Smitty: My next guest at JazzMonthly.com has enjoyed an incredible career, she’s a highly talented singer and she’s not a bad piano player as well. She’s got a great new album about to be released. It is called Songs for Lovers and it’s my kind of record and I think it will be your kind as well. Please welcome the incredible and amazing Ms. Carol Duboc. Carol, how are you?
Carol Duboc (CG): I’m doing great.
Smitty: Super. It’s been a while since we’ve talked and I still remember All of You and still listen to that record, and I was just so excited to hear that you are about to release another CD, which I think is just fantastic.
CB: Well, thank you. Glad to get the positive response.
Smitty: So now you’ve been very busy and I know you’ve got a radio show now and you’ve been doing some things with Wine and Music, which I think is just fantastic.
CB: Well, yes, in addition to starting a family and moving from one state to another, moving back to the Midwest, we did start WineandMusic.com, which is a place where we pair music with wine. My motivation for that was to kind of create a radio station that defies genres, so it’s not smooth jazz or classical; it’s everything that goes with wine, so that could be John Mayer, that could be Corinne Bailey Rae or that could also be Chopin, you know, or Boney James. So anything that’s smooth and goes well with a wine.
Smitty: I like it.
CB: Thank you.
Smitty: You know, I’m so used to pairing food with wine.
Smitty: But usually music with wine, I know it has happened. I mean, there are those that are doing things like that, but I don’t think to the degree that you are in that it is such a focus. I kinda like that. How do you determine what wine goes with what music?
CB: Well, I’m gonna say we really do try hard to be true. We don’t just make it up. We taste every wine, we listen to every single song, every piece of music, and we actually taste them together, so it’s like, okay, a nice romantic bottle of red cabernet, rich and full, and maybe a little bit musty, and it just goes with the romantic evening of like—I don’t have one of these in front of me, so I’m doing this off the top of my head—but I think we paired that with a Sting album, which may not make much sense to you, but just kind of a moody, romantic setting, so you kind of pair—or maybe something like a little bit more flowery and bright we might have put with Enya, for example.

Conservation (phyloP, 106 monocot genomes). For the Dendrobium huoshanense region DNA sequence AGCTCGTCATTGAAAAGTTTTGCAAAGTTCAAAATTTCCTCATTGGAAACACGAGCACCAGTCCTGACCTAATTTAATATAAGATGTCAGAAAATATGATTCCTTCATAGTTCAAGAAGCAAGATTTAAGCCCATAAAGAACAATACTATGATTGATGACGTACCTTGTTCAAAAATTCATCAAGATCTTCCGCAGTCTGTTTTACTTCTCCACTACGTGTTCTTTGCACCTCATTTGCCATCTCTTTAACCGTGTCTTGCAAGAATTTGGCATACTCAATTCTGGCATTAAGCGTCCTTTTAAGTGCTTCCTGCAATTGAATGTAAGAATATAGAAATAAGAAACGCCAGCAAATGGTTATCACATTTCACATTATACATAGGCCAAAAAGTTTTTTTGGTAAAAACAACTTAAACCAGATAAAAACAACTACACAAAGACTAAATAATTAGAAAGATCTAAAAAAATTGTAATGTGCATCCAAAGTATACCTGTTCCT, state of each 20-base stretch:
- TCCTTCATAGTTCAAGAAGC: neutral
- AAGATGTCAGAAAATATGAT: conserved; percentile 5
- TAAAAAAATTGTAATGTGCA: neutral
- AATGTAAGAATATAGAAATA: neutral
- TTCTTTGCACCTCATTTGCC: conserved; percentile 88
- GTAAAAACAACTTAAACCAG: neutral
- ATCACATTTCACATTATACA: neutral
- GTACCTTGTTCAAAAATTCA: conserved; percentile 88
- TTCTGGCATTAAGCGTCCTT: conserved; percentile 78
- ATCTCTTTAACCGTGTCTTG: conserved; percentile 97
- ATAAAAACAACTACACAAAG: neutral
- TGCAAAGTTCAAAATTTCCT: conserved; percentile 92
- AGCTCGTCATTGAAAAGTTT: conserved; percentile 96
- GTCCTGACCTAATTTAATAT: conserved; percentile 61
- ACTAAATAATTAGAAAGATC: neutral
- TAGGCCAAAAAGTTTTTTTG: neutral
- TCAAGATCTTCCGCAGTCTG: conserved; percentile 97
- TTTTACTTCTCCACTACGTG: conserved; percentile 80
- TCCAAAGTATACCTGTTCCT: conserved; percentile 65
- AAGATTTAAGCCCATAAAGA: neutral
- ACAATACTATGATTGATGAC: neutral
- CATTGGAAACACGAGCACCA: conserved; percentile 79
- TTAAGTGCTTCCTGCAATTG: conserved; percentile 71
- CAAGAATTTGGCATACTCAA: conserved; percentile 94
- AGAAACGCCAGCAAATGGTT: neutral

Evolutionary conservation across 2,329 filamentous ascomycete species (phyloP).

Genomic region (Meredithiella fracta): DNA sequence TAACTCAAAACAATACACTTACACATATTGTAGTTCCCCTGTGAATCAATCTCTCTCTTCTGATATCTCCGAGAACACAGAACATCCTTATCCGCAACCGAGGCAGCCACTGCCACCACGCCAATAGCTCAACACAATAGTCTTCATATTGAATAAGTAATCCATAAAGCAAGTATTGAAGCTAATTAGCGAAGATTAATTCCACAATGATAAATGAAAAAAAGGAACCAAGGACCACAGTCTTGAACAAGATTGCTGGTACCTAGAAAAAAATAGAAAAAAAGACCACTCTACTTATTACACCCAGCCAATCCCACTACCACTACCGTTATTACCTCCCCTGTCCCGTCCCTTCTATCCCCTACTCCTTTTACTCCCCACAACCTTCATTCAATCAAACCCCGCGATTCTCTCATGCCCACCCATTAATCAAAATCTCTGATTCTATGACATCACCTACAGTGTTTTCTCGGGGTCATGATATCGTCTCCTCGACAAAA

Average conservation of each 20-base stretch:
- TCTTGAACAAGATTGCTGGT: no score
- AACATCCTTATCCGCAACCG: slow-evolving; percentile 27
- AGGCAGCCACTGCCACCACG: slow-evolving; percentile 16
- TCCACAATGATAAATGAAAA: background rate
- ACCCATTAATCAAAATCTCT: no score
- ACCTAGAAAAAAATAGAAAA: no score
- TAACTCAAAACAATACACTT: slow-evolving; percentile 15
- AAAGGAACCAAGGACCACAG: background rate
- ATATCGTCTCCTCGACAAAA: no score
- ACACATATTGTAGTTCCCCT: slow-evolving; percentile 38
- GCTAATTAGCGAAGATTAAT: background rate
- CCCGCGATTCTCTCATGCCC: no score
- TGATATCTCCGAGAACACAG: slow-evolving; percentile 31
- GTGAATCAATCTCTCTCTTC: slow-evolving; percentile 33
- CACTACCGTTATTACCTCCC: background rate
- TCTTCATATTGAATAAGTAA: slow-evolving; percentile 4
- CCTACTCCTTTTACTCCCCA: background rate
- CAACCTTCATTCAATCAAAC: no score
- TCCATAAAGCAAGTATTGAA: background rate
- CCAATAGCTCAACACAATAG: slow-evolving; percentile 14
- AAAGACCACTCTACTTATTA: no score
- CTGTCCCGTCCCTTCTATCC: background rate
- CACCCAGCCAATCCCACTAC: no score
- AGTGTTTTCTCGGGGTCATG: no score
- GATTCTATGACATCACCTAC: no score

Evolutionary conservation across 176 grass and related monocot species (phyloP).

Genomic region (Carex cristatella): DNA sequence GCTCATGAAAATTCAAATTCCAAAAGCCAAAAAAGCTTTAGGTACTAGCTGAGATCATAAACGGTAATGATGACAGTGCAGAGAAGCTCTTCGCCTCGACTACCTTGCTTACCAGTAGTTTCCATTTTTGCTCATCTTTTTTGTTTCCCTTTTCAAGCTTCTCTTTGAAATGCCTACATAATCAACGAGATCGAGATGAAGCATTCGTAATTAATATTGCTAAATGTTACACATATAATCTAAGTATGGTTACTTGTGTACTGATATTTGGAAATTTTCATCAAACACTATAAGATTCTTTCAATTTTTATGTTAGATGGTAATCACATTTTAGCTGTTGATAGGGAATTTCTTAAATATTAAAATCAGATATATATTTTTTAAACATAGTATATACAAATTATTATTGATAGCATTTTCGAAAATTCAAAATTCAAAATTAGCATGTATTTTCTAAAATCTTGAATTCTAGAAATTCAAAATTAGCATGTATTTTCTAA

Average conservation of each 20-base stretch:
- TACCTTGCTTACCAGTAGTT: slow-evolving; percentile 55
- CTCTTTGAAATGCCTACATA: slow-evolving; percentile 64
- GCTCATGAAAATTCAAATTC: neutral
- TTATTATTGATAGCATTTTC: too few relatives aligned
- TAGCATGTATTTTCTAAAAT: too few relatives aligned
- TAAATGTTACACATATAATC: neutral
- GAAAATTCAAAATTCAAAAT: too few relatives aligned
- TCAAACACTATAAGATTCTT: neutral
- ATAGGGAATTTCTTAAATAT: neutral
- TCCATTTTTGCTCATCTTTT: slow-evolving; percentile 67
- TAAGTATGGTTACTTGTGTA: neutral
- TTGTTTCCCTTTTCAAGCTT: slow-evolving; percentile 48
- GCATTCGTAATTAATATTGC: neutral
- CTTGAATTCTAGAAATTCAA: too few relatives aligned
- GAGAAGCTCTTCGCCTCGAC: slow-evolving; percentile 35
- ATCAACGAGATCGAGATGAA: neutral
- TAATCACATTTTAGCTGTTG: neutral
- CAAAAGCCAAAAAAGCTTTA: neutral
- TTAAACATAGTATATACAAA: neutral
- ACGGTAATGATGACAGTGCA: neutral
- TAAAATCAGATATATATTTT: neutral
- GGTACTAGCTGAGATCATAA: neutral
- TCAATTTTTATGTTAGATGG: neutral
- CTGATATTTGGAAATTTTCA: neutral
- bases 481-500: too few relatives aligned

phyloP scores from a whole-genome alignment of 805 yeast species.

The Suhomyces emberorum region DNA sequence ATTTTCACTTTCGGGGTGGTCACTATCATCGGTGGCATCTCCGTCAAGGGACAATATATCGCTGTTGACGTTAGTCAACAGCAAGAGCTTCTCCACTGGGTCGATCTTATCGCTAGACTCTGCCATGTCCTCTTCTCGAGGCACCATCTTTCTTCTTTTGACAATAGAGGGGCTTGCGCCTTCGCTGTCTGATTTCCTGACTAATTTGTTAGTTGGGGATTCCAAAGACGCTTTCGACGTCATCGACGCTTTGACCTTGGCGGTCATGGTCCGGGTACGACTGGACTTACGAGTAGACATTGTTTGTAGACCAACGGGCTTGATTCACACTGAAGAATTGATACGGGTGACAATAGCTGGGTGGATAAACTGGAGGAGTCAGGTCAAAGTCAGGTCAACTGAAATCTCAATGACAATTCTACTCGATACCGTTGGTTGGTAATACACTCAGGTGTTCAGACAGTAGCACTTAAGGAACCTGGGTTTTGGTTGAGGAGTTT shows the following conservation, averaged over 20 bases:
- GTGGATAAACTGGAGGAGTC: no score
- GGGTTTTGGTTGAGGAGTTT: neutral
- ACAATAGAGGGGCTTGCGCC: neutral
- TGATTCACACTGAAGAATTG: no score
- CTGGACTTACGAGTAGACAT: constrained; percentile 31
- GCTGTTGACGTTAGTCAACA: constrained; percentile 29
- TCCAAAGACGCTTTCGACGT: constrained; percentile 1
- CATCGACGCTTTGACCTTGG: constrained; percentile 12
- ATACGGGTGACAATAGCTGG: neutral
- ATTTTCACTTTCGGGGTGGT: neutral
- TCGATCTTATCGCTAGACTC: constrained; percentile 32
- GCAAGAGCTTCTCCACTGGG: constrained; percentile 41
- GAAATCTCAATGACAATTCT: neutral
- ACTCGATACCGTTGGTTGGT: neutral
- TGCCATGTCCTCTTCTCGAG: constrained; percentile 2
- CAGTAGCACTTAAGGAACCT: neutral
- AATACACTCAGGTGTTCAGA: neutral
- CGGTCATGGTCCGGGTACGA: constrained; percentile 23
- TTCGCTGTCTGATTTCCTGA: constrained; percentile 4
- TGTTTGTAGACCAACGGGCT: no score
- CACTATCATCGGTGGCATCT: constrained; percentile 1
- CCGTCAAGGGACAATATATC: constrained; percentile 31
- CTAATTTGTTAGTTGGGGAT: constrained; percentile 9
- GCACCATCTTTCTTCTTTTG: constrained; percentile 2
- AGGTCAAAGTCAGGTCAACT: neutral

CB: And I don’t know because it’s for an afternoon, like you’re in the afternoon, you’re outside, you want something a little bit up, a little bit, you know, not in the way, like that.
CB: That’s how we do it.
Smitty: Wow. I didn’t realize that there was such a correlation of my palate and my ears, but now I’m getting an education. (Laughs.)
CB: Well, you know, think about it. How come you can’t have red wine with chicken? Well, it’s because they told you you can’t, you know? (Both laugh.) I drink red wine with chicken all the time.
Smitty: Yeah. How ‘bout that?
CB: But you don’t want like a light, flowery, bubbly wine with a heavy hard rock song, you know, do you?
CB: Want a beer or martini, see?
Smitty: Yeah, unless you’re one of those sweet and sour kind of people or something. (Laughs.) I like that.
CB: Right. Anyway, so it’s really fun and one of the main reasons, as I mentioned, was because at the radio station I’m able to pick my favorite music plus some new wonderful music that some people may have never heard about. I’ve discovered people in Europe that just have albums out and it’s just amazing and I’m able to play them because we’re not genre-specific.
Smitty: I like that because I know you’re absolutely right. There’s so much music out there that the public does not hear for obvious reasons, but to have an outlet like yourself with Wine and Music, then we get to hear some of this great music and drink some great wine and celebrate something new, the wine and the music, you know?